REPRESENTATIVE NATHAN WILLIAMS is an outspoken foe of the medical marijuana legalization in Arizona. He fought hard and used the issue as his main platform plank for re-election. The problem is he is a drug addict beholden to his supplier, Bodie. If his addiction is made public, he loses everything. Bodie has indicated that if Williams changes his mind on the legislation and offers protection, that would keep him quiet about the Congressman.

DONNY BUTCHER  is another friend of Mos’ who is a druggie known for petty thefts. He robs local growers in small quantities so he won’t be caught. But Bodie confronts him with evidence and threatens to call the police. Donny, who uses more than MJ, gets very angry and threatens Bodie as well. He also knows about the Congressman’s addiction.

SETH STEVENS, a rival grower, is jealous of the success of the varieties Bodie is growing and mixing and providing to suppliers. He knows Bodie is doing something underhanded and files charges with the police to interfere with Bodie’s business, but he can’t gather enough evidence to convince the police. Bodie also was romantically involved with his sister while he and Bodie were initially in business together. They separated over ethical issues. Seth knows that the doctor is putting the screws to Bodie over distribution issues.

BELINDA FRIDMANN, cousin of Evan (but Alli doesn’t know it); journalism grad student writing thesis; enrolled in cooking school to do investigation, hates cooking and is bad at it ; helped Alli solve murders. Graduated now and working free lance doing investigations and articles.

Key Events:
1.    Maria’s arthritis is so bad she gets a medical marijuana card for chronic pain and a customer can’t inhale marijuana so Alli and Gina create recipes. to add MJ to leading Alli to want to market the MJ-friendly mixes.
2.    Alli wrestles with her relationship to her brother Cal, just released from prison and with Evan her boyfriend.
3.    Through a high school friend who distributes marijuana, Alli finds a grower as a resource for recipes and dosages.
4.    While visiting the grower, she observes a threatening note, overhears a phone conversation, and witnesses a confrontation.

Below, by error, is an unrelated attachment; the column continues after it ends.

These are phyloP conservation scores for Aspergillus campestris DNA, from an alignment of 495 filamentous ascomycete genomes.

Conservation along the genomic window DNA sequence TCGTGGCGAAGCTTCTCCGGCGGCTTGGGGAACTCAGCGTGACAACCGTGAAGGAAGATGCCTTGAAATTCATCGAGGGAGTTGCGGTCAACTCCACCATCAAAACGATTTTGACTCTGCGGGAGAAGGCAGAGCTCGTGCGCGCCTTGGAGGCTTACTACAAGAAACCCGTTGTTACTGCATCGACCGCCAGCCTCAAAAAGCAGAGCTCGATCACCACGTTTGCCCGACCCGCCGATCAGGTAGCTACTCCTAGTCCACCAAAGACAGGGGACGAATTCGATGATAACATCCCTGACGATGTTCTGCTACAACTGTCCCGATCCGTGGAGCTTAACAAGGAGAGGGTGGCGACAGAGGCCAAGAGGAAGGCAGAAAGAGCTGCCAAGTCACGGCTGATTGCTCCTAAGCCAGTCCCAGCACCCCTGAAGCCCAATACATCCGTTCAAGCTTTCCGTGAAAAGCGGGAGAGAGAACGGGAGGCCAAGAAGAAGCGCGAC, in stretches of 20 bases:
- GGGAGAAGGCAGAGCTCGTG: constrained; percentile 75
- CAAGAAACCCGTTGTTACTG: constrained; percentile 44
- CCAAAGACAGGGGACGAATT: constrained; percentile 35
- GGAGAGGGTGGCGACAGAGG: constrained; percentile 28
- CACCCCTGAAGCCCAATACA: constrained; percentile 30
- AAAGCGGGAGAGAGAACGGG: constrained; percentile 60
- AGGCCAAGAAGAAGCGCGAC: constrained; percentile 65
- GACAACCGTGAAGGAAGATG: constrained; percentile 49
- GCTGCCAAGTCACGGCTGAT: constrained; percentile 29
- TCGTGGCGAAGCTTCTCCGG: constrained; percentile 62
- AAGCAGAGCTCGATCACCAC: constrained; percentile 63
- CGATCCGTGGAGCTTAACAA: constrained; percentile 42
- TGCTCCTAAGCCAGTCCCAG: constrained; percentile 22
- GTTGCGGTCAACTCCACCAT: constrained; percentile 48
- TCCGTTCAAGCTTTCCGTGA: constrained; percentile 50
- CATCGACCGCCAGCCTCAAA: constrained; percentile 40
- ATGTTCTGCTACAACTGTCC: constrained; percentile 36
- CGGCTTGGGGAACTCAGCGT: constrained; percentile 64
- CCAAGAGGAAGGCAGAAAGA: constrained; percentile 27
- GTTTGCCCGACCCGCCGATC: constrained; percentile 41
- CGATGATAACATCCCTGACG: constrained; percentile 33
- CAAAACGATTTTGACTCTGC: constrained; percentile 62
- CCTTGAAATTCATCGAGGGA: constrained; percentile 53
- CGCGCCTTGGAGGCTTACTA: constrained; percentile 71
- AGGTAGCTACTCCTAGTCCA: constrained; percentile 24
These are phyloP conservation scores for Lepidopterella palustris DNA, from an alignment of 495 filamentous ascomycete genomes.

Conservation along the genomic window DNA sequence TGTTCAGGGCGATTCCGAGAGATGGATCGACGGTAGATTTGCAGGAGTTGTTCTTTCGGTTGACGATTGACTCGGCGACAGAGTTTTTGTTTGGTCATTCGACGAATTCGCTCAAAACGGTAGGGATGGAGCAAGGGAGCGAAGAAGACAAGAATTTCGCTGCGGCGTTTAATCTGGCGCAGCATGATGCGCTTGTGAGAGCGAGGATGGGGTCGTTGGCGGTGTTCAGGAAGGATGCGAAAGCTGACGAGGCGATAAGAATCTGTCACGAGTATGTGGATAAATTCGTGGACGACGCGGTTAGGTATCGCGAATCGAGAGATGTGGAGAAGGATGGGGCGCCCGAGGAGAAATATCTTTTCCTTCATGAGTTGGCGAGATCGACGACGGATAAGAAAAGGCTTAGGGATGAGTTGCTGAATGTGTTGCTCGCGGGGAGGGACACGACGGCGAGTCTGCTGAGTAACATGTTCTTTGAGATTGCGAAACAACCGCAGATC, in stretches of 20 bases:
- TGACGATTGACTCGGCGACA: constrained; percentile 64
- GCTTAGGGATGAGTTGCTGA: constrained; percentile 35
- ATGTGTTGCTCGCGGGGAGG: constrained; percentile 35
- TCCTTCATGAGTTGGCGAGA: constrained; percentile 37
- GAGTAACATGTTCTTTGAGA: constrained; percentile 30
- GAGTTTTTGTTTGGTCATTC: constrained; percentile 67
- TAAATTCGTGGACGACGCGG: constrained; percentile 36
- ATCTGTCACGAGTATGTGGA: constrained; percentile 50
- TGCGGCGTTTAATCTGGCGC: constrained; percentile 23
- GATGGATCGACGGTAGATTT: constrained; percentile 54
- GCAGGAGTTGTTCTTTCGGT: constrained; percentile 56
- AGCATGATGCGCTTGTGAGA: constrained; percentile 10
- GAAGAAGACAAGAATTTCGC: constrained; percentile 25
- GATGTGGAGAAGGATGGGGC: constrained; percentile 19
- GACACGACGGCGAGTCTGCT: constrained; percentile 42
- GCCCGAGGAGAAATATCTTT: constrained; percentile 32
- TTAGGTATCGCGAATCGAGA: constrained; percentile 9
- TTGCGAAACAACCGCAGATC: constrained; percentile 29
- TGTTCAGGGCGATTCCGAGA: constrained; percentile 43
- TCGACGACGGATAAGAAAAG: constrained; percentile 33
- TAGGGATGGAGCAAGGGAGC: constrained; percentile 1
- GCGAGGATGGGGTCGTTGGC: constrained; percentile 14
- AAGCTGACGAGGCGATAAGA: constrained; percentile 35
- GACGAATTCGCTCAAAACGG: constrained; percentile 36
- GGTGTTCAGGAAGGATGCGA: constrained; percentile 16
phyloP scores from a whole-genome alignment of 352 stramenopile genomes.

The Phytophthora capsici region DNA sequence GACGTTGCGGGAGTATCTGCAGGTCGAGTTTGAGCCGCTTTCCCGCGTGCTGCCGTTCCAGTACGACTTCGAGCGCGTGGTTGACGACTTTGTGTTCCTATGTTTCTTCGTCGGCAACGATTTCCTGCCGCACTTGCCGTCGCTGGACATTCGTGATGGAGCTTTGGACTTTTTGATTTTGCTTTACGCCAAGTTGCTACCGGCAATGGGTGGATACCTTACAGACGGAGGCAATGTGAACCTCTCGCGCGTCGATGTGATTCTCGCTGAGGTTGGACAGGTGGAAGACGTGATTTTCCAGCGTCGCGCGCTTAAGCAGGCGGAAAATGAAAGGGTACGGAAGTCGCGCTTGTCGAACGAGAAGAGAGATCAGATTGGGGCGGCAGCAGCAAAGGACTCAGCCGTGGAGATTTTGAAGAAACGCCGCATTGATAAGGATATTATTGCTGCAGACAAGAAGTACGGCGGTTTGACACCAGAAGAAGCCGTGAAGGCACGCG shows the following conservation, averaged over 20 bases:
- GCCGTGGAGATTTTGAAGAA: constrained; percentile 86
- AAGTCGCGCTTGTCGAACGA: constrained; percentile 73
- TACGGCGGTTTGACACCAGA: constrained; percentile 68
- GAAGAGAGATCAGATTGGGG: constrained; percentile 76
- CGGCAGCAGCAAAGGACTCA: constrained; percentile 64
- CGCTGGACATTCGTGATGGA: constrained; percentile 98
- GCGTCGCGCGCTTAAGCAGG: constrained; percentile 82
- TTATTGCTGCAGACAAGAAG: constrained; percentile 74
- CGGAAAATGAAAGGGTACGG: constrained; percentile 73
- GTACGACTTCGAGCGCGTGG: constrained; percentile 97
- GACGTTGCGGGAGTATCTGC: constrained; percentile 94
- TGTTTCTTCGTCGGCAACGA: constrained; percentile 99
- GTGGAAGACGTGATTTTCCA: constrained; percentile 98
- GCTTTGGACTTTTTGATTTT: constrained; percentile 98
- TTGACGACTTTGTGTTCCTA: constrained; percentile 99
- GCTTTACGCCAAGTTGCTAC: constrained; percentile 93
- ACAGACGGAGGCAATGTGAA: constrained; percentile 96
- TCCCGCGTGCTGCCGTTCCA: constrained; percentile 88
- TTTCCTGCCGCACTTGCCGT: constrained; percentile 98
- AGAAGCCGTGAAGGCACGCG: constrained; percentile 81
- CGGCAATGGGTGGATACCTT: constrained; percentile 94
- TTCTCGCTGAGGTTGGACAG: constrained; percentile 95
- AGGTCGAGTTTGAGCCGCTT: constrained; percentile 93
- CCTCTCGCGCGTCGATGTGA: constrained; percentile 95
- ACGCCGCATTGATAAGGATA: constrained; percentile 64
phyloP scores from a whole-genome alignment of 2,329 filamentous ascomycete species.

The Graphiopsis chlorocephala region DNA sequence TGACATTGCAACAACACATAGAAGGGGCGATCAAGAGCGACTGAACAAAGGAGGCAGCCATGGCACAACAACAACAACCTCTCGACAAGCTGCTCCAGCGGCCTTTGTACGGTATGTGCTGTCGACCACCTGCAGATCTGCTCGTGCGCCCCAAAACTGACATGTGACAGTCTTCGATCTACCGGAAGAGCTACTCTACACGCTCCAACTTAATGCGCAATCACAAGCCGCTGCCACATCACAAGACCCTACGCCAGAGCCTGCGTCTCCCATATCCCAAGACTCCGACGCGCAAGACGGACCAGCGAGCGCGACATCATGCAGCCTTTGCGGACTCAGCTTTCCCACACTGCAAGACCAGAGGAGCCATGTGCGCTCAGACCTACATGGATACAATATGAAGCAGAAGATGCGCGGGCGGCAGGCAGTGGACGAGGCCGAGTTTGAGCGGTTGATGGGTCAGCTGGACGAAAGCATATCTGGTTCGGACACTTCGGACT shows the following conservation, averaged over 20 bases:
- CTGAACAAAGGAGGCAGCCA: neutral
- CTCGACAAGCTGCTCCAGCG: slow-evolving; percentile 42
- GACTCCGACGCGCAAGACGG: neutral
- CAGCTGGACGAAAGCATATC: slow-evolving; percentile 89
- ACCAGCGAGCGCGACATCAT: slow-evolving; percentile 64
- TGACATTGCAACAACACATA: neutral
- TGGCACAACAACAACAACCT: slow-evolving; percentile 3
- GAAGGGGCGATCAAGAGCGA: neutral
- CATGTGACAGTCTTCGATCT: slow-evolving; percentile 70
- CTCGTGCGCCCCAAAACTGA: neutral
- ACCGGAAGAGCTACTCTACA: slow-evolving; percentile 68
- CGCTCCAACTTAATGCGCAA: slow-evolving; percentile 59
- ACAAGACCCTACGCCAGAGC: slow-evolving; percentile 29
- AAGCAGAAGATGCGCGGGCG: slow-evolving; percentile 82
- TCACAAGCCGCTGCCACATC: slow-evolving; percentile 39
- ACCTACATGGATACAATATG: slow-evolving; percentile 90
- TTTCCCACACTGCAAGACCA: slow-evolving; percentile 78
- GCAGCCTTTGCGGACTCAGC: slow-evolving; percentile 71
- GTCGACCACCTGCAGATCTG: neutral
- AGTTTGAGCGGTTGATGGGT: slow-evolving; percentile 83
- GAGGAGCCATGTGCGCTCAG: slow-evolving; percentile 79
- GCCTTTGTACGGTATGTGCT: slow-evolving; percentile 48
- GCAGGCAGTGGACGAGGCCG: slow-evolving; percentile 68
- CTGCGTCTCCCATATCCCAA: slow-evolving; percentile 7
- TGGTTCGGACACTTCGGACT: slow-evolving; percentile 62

5.    The pot grower is killed.
6.    Alli receives a mysterious letter and afterward acts distant and testy.
7.    Alli is arrested for killing the pot grower and her recent behavior seems to point that way.
8.    Out on bail, Alli begins to track down various suspects to uncover the real murderer.
9.    Alli is kidnapped by the killer but manages to save herself and get him arrested.
10.Alli reveals a high school pregnancy and that her child wants to meet her.

Point of Scene
What Happens
Maria, Pearl, Dr. Finnagill, Nurse Zoey. Bodie
Medical Marijuana Clinic
Morning, early Sept
Maria gets med MJ card to treat arthritis; Bodie arrives with shipment, argues with Doc; see neighbor as leaving
There early so maybe no one will see them; Pearl and Maria talk about how to hide from family; concerned MJ will not be available because of what heard; decide to get different devices and use at Pearl’s
Alli, Gina, Ms. Peterson
Peterson’s kitchen
Same morning
Woman undergoing chemo wants to adjust meal plan
A & G concerned woman can’t eat but must. Plan a bland diet with lots of nutrients; woman asks if they’ll help her put MJ in food; shows them a food (recipe)
Alli, Gina, Maria, Pearl
Maria’s kitchen
Labor Day
Potluck neighborhood party makes Maria worry about discovery
Gina and Alli overhear Maria talking to Pearl about being outed at the potluck (recipe)
Alli, Maria
Family room
Early next afternoon
Alli discovers Maria is hiding her pot use and confronts her
While doing Internet search, Alli finds pot sites; smells pot on Maria; pot to eat
Alli, Maria
Alli’s kitchen
Late afternoon
They try to make a food product and both get too buzzed
Alli and Maria try to adapt a (recipe) for Maria to ingest her med mj so no one else in the family knows
Alli, Gina
Next day, morning
Alli tries to get Gina to agree to make mixes for Med MJ
Gina appalled at the idea; has no idea Maria needs it, too. Refuses Alli’s idea without more research; don’t know what they’re doing; fixing casserole for dinner (recipe)

I continued this way for 40 scenes, which printed off, were glued to 5x8” cards for me to turn over each day as I work my way through the scenes.

Well, back to turning over scene cards. Onward to NaNo winning! Oh, and my word count stands at 14, 111--ahead of schedule! So far.